Wednesday, July 15, 2009

ALA Toolkit provides answers for finding a job in a tough economy

From the ALA website:
The “Getting a Job in a Tough Economy” toolkit is an interactive website with tips, narrative and suggested links and readings, comments, podcasts, and activities/checklists for new librarians and support staff, those looking to change position, people who have been laid off, and others who are having difficulty finding the right position. The site is a one-stop resource including and/or linking to information prepared for members from units within ALA, as well as linking to information about best practices in job searching from any field. The toolkit will shine a spotlight on the resources that ALA already offers, highlighting why they are especially valuable in the current economy.

ALA Job search resources on the site:

Especially In A Tough Job Market
How do I network?
How do I plan a job search strategy?
How do I uncover my strengths, talents, and work values?
What do I do if I’m laid off?
Where are the jobs?

In Any Job Market
How do I craft a resume?
How do I get ready for interviews?
How do I write cover letters?
Once I get the job, how do I negotiate for my salary and benefits?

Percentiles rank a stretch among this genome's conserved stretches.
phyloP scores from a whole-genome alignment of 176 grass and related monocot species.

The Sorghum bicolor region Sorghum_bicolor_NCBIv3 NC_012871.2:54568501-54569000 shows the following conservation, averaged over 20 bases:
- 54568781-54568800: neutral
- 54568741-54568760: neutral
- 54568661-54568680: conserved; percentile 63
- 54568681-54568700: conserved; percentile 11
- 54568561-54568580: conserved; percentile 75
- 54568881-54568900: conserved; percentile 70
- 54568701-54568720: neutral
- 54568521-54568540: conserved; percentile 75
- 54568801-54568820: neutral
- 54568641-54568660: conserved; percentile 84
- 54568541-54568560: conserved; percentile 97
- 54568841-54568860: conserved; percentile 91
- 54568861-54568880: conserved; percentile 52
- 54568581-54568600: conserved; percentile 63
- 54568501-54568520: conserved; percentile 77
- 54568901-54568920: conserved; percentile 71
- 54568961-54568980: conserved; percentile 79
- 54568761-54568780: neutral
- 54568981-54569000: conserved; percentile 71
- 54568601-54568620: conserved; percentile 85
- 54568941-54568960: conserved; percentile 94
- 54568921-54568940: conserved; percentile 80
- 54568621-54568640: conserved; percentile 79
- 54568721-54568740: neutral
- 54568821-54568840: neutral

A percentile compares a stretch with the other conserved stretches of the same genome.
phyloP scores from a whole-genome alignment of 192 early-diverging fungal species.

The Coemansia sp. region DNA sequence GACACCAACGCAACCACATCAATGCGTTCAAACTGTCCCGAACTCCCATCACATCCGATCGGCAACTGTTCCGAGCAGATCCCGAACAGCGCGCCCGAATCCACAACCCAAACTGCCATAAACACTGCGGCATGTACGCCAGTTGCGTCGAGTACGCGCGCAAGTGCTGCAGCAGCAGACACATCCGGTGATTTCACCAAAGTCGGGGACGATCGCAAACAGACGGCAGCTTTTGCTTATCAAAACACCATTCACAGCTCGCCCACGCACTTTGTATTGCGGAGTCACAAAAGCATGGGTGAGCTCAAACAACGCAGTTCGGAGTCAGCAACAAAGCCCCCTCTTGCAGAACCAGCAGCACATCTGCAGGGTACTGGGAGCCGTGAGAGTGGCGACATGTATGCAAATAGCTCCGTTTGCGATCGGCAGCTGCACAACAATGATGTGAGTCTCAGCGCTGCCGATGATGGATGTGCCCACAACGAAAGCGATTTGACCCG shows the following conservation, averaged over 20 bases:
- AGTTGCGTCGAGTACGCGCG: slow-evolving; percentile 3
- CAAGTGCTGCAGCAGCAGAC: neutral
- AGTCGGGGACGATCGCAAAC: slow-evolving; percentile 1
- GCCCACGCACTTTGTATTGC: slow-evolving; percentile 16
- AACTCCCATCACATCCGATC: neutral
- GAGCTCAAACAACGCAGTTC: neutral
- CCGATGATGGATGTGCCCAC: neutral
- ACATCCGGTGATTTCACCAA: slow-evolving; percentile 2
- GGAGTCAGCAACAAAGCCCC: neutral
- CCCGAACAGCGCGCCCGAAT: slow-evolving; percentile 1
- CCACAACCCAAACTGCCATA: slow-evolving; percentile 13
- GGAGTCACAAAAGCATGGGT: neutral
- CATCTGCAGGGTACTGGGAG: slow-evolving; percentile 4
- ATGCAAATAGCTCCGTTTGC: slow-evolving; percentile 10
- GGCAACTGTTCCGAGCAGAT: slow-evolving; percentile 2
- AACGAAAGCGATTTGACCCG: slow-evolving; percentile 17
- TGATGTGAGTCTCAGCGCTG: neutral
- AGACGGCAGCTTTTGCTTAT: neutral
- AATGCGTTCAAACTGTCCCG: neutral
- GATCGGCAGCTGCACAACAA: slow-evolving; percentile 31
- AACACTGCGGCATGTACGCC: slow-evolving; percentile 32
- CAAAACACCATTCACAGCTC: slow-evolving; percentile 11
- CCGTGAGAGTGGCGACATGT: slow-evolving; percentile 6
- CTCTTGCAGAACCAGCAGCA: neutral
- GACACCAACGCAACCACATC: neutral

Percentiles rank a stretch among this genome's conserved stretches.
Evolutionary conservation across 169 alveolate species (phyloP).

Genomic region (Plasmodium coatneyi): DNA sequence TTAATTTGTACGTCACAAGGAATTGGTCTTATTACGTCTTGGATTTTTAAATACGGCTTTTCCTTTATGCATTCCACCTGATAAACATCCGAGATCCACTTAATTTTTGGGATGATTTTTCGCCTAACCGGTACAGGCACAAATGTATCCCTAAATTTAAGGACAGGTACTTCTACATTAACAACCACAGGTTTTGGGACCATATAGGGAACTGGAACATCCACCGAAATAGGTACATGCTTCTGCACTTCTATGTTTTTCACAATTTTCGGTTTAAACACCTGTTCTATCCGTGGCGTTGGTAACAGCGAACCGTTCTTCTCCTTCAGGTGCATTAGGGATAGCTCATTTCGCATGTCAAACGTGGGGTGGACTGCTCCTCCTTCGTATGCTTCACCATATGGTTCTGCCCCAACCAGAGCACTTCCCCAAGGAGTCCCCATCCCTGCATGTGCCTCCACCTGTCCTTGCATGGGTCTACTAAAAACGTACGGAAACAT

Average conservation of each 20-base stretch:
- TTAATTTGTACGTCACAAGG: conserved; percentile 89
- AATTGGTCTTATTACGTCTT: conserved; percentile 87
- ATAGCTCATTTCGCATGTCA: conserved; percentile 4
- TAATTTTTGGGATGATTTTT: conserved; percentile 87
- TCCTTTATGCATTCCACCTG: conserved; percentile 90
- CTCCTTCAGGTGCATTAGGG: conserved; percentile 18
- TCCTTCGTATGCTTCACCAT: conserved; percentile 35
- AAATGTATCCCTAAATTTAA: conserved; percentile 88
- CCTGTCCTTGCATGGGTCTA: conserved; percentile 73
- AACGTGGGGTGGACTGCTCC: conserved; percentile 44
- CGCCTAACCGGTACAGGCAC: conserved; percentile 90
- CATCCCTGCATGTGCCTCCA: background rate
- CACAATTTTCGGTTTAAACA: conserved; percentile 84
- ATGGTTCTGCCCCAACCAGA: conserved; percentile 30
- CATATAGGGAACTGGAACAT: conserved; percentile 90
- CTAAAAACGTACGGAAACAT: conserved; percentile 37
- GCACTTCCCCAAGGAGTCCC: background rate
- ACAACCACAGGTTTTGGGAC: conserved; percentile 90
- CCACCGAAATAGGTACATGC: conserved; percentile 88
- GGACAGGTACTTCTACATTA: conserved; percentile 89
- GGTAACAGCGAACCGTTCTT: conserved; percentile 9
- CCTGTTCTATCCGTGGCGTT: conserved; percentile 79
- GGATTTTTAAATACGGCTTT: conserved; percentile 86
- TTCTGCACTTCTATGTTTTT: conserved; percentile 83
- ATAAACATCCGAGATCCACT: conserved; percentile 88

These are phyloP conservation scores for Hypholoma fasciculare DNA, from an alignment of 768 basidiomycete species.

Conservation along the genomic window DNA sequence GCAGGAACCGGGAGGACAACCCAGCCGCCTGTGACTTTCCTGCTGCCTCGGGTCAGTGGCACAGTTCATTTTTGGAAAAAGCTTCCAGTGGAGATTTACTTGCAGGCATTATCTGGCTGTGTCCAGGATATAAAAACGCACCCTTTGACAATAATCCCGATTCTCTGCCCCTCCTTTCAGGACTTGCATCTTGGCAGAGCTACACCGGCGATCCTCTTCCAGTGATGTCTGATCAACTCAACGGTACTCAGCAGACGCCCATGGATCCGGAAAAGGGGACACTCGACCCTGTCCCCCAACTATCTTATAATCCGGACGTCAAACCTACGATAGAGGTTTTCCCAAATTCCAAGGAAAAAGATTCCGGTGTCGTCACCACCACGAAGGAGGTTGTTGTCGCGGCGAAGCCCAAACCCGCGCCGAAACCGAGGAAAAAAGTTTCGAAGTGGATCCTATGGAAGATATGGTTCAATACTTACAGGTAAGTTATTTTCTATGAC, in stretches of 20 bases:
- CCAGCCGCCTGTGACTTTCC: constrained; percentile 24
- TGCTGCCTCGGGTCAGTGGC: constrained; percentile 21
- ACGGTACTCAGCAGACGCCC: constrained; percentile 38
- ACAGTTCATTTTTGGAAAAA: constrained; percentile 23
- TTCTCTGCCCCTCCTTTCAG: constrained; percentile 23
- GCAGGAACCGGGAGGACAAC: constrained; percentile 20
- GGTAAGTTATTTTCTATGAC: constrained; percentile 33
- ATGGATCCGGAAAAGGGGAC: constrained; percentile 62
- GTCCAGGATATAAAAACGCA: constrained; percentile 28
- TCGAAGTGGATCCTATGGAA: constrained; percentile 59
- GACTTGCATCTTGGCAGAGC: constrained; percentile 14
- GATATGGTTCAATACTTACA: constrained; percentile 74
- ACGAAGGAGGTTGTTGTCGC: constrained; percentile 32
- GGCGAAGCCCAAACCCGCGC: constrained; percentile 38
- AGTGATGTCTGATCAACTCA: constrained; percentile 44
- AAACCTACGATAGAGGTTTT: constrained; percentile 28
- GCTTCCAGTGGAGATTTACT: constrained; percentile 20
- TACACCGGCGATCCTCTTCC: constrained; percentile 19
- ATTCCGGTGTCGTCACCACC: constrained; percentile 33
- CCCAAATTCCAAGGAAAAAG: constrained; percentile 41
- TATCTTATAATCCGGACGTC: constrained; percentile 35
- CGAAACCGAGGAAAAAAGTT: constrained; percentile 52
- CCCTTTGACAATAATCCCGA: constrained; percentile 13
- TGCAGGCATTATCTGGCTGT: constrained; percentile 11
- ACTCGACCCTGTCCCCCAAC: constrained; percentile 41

What do I need to know about the job?


ICT said...

Very often, your cover letter will be the first thing that a recruiter looks at when he sits down to do that all-important first sift. It is your first opportunity to leave a lasting and favorable impression and as such it should work every bit as hard as your resume, if not more so, to convince him that you are the best match for the job. Remember, the employer is looking for a really outstanding candidate and if your cover letter is in any way sub-standard or does nothing to tempt him into reading your resume, then he will not waste any further time on your application.

Ian Ranghel-Smerdon said...

I agree with ICT. Covering letters are very important. The CV is the details which gets scanned through.


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